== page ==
2018 New tax law creates a huge Advantage for Uber and Lyft drivers

The new tax law creates a huge boon for Uber and Lyft drivers

The new tax law gives a slightly unintentional benefit to gig economy workers and independent contractors.
Uber drivers, Lyft drivers, freelancers and other independent contractors will be able to deduct 20 percent of their income before paying the new lower tax rates.
By 2020, gig economy workers are expected to make up 43 percent of the American workforce, according to research from TurboTax maker Intuit.

The new tax law is likely to accelerate a hotly disputed trend in the American economy by rewarding workers who sever formal relationships with their employers and become contractors.

Management consultants may soon strike out on their own, and stockbrokers may hang out their own shingle.

More cable repairmen and delivery drivers, some of whom find work through gig economy apps like Uber, may also be lured into contracting arrangements.

 

Uber drivers, Lyft drivers, freelancers and other independent contractors will be able to deduct 20 percent of their income from their taxable income before paying the new lower tax rates. This goes into effect when people file their 2018 income taxes.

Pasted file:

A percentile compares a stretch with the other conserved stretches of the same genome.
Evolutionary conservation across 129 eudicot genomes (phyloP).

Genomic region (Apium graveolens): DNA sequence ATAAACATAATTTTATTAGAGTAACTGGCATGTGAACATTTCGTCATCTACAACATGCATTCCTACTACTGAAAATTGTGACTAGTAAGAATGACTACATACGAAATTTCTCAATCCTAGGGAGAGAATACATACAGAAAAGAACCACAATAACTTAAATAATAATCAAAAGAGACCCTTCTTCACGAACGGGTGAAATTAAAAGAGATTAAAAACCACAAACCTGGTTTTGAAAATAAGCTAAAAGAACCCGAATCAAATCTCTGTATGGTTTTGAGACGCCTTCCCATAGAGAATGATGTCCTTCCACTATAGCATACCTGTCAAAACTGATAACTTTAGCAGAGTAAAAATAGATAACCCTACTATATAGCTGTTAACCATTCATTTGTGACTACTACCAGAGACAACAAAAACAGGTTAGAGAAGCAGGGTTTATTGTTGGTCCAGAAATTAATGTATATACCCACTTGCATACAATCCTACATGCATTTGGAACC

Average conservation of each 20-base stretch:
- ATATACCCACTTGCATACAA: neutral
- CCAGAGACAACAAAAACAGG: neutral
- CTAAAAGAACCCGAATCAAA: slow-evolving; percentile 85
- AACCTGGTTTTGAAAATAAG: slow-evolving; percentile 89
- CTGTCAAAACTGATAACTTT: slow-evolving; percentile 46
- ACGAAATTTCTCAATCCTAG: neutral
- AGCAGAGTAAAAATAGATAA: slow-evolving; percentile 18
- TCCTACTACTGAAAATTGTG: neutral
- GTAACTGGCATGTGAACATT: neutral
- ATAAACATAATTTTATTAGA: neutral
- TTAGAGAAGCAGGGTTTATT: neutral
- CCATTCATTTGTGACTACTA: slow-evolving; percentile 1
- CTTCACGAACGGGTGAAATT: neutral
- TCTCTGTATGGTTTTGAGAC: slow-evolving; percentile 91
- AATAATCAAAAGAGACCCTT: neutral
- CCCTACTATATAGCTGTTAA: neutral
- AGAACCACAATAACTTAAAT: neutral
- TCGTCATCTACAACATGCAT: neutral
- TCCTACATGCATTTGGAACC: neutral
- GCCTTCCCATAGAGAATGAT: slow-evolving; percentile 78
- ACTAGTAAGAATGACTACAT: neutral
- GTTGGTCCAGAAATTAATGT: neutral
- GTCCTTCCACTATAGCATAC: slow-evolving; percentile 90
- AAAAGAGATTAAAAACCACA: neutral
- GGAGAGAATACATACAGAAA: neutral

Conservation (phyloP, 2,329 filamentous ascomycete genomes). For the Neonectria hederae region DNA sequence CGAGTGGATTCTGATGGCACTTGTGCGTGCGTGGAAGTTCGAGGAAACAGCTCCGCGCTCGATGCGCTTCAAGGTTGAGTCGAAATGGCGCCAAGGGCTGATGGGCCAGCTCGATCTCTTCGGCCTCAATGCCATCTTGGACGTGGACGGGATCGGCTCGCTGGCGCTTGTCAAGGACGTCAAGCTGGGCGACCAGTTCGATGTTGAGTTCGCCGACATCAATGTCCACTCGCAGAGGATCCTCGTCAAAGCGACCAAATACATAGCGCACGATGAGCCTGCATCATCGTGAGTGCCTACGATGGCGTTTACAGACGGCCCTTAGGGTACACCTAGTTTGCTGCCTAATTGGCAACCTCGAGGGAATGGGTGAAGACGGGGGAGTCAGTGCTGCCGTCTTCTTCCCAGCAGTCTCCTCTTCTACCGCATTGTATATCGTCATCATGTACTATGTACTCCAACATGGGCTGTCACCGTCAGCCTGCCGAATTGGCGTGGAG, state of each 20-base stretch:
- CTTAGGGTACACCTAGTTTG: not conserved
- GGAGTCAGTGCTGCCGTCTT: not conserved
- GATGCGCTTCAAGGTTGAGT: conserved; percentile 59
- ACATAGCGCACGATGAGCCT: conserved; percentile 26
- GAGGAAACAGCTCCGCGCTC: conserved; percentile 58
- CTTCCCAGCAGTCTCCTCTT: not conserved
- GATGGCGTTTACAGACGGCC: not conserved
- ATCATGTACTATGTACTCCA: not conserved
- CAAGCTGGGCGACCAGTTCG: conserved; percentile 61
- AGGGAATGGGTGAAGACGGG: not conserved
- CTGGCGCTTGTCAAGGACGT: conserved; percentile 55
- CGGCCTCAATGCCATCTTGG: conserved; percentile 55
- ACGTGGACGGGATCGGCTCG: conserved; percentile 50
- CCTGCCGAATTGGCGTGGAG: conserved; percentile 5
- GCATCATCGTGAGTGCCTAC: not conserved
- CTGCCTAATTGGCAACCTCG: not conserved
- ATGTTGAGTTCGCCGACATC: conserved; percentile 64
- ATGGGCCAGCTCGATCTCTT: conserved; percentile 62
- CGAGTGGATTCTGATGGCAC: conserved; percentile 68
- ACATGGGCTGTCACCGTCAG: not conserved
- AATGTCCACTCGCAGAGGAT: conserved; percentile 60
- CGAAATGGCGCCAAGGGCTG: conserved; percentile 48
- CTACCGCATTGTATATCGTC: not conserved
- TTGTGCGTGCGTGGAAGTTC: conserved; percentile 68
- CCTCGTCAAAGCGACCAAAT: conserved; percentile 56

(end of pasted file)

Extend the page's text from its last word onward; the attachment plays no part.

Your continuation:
Gig economy workers through services such as Uber, Lyft and TaskRabbit, as well as IT consultants in Silicon Valley, management consultants and even stockbrokers who forgo benefits and certain legal protections to work as independent contractors all qualify for this deduction.

The gig economy is rapidly growing and expected to make up 43 percent of the American workforce in two years, according to research from TurboTax maker Intuit. By 2020, 7.6 million people will be working in the gig economy, double the 3.2 million gig economy workers from 2015.

The tax savings, which could be around $15,000 per year for many affluent couples, may prove enticing to workers. “If you’re above the median but not at the very, very top, one would think you’d be thinking it through,” said David Kamin, a professor of tax law at New York University.

1. Specified service businesses: This includes virtually every occupation that provides a personal service other than engineering and architecture. If your taxable income exceeds a threshold of $157,500 for single filers and $315,000 for joint filers, the deduction is reduced pro-rata under the “phase-in rule.” The phase-in is complete when income reaches $207,500 for single filers and $415,000 for joint filers. Above these upper thresholds, you get no deduction—period.